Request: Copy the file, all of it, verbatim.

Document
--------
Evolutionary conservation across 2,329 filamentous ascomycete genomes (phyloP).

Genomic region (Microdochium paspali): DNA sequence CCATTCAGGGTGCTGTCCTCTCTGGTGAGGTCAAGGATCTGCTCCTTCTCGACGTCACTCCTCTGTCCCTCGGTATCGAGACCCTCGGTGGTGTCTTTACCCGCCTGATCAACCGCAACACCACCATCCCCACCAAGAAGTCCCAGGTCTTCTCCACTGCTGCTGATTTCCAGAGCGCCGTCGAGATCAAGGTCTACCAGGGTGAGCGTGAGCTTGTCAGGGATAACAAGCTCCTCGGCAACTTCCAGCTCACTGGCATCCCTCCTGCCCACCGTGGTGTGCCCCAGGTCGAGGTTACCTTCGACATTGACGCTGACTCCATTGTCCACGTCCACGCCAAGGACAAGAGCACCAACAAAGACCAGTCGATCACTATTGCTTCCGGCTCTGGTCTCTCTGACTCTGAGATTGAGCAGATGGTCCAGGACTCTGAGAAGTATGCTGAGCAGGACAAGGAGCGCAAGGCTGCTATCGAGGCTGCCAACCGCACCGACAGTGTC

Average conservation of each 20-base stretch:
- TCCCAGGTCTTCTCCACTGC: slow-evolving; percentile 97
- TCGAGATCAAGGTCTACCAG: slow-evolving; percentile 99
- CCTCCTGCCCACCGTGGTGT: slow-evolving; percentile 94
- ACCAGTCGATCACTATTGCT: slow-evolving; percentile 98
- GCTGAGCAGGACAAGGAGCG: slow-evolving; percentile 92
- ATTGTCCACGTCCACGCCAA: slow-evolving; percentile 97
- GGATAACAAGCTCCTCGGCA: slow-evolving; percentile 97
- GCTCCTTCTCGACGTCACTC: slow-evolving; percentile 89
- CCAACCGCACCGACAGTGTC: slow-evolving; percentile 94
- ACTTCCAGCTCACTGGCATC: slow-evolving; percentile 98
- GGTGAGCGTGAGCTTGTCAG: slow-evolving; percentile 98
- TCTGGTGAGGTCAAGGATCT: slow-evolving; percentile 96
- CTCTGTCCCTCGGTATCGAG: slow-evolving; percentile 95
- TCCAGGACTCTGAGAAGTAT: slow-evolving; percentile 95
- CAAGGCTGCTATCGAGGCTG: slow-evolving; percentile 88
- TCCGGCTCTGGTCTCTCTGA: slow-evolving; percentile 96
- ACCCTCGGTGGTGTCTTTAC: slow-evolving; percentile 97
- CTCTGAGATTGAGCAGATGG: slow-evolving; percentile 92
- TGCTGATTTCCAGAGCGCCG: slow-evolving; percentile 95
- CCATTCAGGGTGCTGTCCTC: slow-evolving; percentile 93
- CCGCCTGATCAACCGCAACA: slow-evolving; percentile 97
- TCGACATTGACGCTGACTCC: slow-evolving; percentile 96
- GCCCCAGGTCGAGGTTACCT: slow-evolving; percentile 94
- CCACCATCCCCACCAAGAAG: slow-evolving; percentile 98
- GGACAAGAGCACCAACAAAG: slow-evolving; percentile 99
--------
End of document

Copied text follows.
Evolutionary conservation across 2,329 filamentous ascomycete genomes (phyloP).

Genomic region (Microdochium paspali): DNA sequence CCATTCAGGGTGCTGTCCTCTCTGGTGAGGTCAAGGATCTGCTCCTTCTCGACGTCACTCCTCTGTCCCTCGGTATCGAGACCCTCGGTGGTGTCTTTACCCGCCTGATCAACCGCAACACCACCATCCCCACCAAGAAGTCCCAGGTCTTCTCCACTGCTGCTGATTTCCAGAGCGCCGTCGAGATCAAGGTCTACCAGGGTGAGCGTGAGCTTGTCAGGGATAACAAGCTCCTCGGCAACTTCCAGCTCACTGGCATCCCTCCTGCCCACCGTGGTGTGCCCCAGGTCGAGGTTACCTTCGACATTGACGCTGACTCCATTGTCCACGTCCACGCCAAGGACAAGAGCACCAACAAAGACCAGTCGATCACTATTGCTTCCGGCTCTGGTCTCTCTGACTCTGAGATTGAGCAGATGGTCCAGGACTCTGAGAAGTATGCTGAGCAGGACAAGGAGCGCAAGGCTGCTATCGAGGCTGCCAACCGCACCGACAGTGTC

Average conservation of each 20-base stretch:
- TCCCAGGTCTTCTCCACTGC: slow-evolving; percentile 97
- TCGAGATCAAGGTCTACCAG: slow-evolving; percentile 99
- CCTCCTGCCCACCGTGGTGT: slow-evolving; percentile 94
- ACCAGTCGATCACTATTGCT: slow-evolving; percentile 98
- GCTGAGCAGGACAAGGAGCG: slow-evolving; percentile 92
- ATTGTCCACGTCCACGCCAA: slow-evolving; percentile 97
- GGATAACAAGCTCCTCGGCA: slow-evolving; percentile 97
- GCTCCTTCTCGACGTCACTC: slow-evolving; percentile 89
- CCAACCGCACCGACAGTGTC: slow-evolving; percentile 94
- ACTTCCAGCTCACTGGCATC: slow-evolving; percentile 98
- GGTGAGCGTGAGCTTGTCAG: slow-evolving; percentile 98
- TCTGGTGAGGTCAAGGATCT: slow-evolving; percentile 96
- CTCTGTCCCTCGGTATCGAG: slow-evolving; percentile 95
- TCCAGGACTCTGAGAAGTAT: slow-evolving; percentile 95
- CAAGGCTGCTATCGAGGCTG: slow-evolving; percentile 88
- TCCGGCTCTGGTCTCTCTGA: slow-evolving; percentile 96
- ACCCTCGGTGGTGTCTTTAC: slow-evolving; percentile 97
- CTCTGAGATTGAGCAGATGG: slow-evolving; percentile 92
- TGCTGATTTCCAGAGCGCCG: slow-evolving; percentile 95
- CCATTCAGGGTGCTGTCCTC: slow-evolving; percentile 93
- CCGCCTGATCAACCGCAACA: slow-evolving; percentile 97
- TCGACATTGACGCTGACTCC: slow-evolving; percentile 96
- GCCCCAGGTCGAGGTTACCT: slow-evolving; percentile 94
- CCACCATCCCCACCAAGAAG: slow-evolving; percentile 98
- GGACAAGAGCACCAACAAAG: slow-evolving; percentile 99